|Running along||Oude Spiegelstraat|
A key entry point to the historic, UNESCO-listed Nine Streets district of central Amsterdam, Bridge 5 (unofficially named Raambrug, or Frame Bridge) is a wide beam bridge composed of sweeping steel girders, reinforced concrete and forged steel railings. The brick abutments and piers are adorned with granite detail.
Following extensive renovation work, this municipal monument officially reopened on April 10, 2014. During the refurbishment, the local authorities attached a placard to a temporary bridge that provided a history of the structure. It read:
Bridge 5, spanning the Singel and connecting the Raamsteeg to the Oude Spiegelstraat, was originally built as a wooden-beam bridge. It was replaced by a stone-arch bridge in 1753 and steel girders were installed in 1910. Now, in 2013 the bridge is in urgent need of repairs and resoration.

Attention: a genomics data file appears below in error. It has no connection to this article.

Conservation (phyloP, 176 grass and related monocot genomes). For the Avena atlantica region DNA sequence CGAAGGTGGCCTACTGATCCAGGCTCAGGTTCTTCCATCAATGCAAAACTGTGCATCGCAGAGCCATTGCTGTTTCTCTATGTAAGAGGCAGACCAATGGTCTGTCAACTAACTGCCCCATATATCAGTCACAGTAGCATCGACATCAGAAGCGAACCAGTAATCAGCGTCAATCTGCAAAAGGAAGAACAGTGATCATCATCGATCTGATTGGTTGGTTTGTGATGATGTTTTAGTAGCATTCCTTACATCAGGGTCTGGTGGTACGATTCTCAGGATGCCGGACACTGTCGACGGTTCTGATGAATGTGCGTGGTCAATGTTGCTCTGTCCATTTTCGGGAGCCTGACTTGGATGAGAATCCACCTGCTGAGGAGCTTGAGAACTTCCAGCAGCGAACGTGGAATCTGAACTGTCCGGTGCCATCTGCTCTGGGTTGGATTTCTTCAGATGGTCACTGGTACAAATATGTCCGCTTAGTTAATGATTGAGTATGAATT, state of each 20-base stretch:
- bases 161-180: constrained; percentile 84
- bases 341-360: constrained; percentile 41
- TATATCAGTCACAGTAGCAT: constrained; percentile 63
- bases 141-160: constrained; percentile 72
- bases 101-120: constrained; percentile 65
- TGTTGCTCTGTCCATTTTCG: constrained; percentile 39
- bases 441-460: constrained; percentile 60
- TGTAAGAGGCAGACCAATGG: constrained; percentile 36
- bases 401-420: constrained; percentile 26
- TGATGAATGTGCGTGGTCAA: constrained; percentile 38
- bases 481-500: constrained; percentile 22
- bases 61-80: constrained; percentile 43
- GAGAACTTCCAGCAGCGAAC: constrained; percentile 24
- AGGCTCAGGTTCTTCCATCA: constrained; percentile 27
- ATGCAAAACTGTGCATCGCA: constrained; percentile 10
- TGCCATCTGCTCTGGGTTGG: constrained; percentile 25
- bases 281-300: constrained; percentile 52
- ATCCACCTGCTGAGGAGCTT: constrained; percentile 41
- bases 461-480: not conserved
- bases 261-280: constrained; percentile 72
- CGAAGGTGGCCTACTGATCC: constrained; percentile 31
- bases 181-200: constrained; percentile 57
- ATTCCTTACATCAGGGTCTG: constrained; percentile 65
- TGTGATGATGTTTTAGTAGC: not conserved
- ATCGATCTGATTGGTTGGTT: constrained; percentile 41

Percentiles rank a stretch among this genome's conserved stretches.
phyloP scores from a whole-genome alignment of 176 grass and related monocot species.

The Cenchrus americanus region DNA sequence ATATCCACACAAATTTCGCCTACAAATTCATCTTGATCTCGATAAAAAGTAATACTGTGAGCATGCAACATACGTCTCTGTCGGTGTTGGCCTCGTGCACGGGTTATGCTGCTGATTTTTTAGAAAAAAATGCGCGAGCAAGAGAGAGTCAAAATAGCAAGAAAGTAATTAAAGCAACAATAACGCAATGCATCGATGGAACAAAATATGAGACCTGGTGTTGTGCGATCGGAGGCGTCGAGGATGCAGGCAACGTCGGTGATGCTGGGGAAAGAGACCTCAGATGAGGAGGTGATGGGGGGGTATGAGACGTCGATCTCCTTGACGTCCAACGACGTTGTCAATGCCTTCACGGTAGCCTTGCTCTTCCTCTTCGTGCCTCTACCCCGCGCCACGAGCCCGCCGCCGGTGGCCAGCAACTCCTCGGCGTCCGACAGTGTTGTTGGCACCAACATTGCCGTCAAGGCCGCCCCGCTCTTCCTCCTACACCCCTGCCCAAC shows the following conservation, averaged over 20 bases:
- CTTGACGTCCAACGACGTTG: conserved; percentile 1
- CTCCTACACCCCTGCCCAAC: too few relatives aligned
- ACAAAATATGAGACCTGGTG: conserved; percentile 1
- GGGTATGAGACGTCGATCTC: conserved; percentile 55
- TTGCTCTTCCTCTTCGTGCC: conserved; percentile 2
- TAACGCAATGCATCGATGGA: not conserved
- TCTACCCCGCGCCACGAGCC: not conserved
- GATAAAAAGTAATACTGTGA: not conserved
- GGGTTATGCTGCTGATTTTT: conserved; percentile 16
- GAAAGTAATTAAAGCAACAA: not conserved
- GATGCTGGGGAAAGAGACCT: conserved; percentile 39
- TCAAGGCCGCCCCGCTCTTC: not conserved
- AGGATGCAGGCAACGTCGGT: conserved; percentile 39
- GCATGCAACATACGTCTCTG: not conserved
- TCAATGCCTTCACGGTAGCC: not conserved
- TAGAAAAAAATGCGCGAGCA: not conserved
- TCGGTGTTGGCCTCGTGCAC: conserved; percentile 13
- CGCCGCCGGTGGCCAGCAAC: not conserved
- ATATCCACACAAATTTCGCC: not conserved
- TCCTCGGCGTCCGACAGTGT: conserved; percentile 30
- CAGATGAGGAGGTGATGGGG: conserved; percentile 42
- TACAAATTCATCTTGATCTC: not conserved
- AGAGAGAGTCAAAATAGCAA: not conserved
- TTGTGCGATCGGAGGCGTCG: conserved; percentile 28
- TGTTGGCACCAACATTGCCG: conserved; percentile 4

For many years the Singel canal in Amsterdam – also the location of the city wall – marked the city limits. The construction of the semi-circular Herengracht, Keizersgracht and Prinsengracht began here exactly four centuries ago, in 1613. Less than 50 years later, Amsterdam’s canal network had expaneded to 14 kilometres and included 80 bridges.
The name ‘Raamsteeg’ comes from the wooden frames that once stood here and were used to dry and stretch woollen fabrics. The Oude Spiegelstraat takes its name from the successful soap-manufacturing Spieghel family. It is hard to imagine now, but at that time, people who lived on this street were not considered residents of the city itself (the so-called ‘Poorters’), which meant that they had to live beyond the gates until 1811. Bridge 5 was known as the ‘Appelmarckt’ (Apple Market) until 1894.
Since reopening, Bridge 5 became a testbed for the city’s new, energy efficient LED bridge lighting system, with trials continuing until December 2015.